The Palm Beach Post reported yesterday on the graduation rate disparity between district and charter schools in Palm Beach County, one of the biggest school districts in the nation, and the numbers sure made charter schools look bad.
Though the district graduation rate was 76.3 percent, district-run schools had an 82 percent rate while charters had a 37 percent rate, according to an analysis by the district’s director of research, evaluation and assessment. He blamed charters for the 1-point drop in the district rate. “There aren’t as many students in charter schools,” he told The Post. “But there’s a distinct difference in what they do to our graduation rate.”
The disparity was so large our crack research team at redefinED took a dive into the state data to see what was going on. The first thing that stuck out about Palm Beach was the proportionally larger number of charter school students attending alternative, at-risk or special needs schools.
Including alternative and special needs schools in the graduation rate comparison isn’t fair since, according to the Florida Department of Education, transfer students are added to the same-grade-level cohort at their new school. For example, if a student enters X High as a freshman and transfers out to Y High just before the start of the senior year, the student would be added to the cohort of seniors at the new school. Thus, alternative schools are getting dinged on grad rates for enrolling students who transfer from other schools (while at-risk of dropping out) and then don’t graduate.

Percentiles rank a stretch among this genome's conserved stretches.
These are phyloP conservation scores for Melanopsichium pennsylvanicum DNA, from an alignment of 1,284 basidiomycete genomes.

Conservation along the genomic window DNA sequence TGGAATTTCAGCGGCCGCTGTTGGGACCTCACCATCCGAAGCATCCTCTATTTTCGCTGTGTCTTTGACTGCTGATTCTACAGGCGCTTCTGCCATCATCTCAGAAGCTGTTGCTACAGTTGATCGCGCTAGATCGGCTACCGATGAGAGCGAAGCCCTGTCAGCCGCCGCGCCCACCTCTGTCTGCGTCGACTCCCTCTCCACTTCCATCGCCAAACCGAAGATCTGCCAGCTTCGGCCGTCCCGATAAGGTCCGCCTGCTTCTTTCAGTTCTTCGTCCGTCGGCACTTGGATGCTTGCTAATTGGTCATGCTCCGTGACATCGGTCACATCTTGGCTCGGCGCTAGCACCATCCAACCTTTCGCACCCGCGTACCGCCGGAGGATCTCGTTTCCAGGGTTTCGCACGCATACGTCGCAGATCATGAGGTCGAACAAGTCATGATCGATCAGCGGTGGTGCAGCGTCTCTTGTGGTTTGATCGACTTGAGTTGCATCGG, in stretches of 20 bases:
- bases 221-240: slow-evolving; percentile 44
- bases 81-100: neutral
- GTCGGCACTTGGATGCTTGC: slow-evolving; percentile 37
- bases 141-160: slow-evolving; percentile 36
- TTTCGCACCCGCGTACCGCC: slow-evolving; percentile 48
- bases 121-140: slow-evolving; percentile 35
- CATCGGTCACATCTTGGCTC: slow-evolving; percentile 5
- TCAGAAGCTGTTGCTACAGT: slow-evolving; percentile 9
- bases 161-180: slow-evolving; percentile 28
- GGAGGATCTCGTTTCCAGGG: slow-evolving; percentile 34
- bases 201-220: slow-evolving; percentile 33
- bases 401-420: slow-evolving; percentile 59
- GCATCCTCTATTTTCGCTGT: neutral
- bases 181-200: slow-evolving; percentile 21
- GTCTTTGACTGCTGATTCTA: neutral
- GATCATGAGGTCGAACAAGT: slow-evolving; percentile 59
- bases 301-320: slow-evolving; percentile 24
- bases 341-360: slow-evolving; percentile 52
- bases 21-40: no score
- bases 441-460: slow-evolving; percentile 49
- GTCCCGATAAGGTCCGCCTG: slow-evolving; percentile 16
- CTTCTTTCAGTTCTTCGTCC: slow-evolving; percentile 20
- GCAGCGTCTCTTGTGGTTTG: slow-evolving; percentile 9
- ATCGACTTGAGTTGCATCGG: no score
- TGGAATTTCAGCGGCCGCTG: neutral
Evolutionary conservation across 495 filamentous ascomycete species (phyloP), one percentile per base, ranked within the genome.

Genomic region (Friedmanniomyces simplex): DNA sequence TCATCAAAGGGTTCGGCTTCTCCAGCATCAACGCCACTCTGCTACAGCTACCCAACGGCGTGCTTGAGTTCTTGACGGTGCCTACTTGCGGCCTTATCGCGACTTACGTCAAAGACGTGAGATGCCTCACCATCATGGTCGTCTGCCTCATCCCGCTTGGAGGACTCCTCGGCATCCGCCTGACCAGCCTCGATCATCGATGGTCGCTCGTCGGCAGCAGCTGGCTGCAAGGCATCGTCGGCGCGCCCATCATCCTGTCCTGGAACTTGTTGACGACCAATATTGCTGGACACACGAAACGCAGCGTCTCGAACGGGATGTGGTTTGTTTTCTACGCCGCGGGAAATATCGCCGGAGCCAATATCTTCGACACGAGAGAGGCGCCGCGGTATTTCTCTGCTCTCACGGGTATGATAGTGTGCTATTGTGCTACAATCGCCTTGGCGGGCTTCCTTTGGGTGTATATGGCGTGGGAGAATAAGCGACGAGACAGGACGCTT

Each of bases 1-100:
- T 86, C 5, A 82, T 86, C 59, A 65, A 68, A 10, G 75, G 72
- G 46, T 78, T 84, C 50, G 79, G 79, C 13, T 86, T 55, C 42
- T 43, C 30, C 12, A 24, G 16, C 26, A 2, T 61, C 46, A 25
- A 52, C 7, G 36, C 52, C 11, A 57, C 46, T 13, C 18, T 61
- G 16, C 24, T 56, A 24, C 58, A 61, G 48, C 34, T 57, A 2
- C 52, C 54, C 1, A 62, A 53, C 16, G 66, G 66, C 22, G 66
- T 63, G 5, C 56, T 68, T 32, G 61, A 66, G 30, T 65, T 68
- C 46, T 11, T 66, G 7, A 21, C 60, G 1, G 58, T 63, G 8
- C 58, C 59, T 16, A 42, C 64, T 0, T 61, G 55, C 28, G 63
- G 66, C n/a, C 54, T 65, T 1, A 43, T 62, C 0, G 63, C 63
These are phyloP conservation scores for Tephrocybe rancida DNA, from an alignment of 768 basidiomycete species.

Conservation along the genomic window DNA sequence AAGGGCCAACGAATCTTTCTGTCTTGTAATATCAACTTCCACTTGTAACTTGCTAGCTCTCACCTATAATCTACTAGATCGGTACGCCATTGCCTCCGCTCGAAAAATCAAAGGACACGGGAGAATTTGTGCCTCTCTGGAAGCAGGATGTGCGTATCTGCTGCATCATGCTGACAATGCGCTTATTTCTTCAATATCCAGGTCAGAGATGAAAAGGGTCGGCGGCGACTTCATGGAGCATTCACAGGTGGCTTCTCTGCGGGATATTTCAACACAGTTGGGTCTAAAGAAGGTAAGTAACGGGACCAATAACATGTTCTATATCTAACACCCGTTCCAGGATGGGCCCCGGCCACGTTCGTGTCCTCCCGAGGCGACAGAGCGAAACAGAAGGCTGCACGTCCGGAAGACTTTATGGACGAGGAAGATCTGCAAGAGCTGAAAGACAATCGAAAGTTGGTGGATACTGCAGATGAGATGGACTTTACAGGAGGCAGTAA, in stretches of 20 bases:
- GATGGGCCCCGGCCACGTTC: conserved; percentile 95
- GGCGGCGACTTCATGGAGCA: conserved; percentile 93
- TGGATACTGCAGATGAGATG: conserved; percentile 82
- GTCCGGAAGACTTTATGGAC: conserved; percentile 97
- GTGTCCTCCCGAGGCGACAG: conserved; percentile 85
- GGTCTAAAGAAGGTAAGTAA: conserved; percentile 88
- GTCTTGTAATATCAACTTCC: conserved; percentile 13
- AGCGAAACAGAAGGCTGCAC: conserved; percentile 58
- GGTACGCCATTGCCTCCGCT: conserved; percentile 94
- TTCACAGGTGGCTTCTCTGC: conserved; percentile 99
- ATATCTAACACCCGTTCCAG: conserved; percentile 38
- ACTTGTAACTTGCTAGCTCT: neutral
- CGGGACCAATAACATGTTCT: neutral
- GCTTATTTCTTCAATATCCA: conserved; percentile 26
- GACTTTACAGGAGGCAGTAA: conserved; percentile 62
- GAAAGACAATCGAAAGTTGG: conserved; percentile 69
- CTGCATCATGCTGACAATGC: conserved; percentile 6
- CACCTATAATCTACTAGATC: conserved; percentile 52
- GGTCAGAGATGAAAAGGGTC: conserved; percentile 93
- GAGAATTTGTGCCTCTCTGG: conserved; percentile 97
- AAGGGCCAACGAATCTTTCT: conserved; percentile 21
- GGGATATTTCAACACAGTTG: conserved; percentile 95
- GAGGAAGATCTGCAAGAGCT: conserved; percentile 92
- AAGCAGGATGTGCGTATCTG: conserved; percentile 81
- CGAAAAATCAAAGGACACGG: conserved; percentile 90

As it turns out, 57 percent of charter school students eligible for graduation in Palm Beach County appeared to be attending schools that identify themselves as alternative education or specializing in at-risk or special needs students. Only 2 percent of graduation-eligible students in the district-run schools were in a similar setting.
When you separate out these types of schools, the district graduation rate jump to 83.3 percent while the charter school rate jumps to 83.2 percent. In other words, when making an apple-to-apples comparison, charter schools in Palm Beach County don’t perform any different.
It should be noted that the “regular” charters serve more free- and reduced-price lunch students than their district counterparts, 55 percent to 37 percent. They also graduate 80 percent of their FRL students, compared to 74 percent within the traditional district schools.
Blaming charter schools for the 0.7 point drop in the overall district graduation rate is premature. This is especially true when you consider that Mavericks High School – a charter that serves at-risk student – is just two years old. Those students had to come from somewhere and it is highly likely the vast majority came from district-run schools. Had Mavericks never been founded, many of those kids (most of whom did not graduate with a four-year standard diploma) would have been counted against their district-run school. That alone would constitute up to a 2.2 point drop in the graduation rate of district-run schools.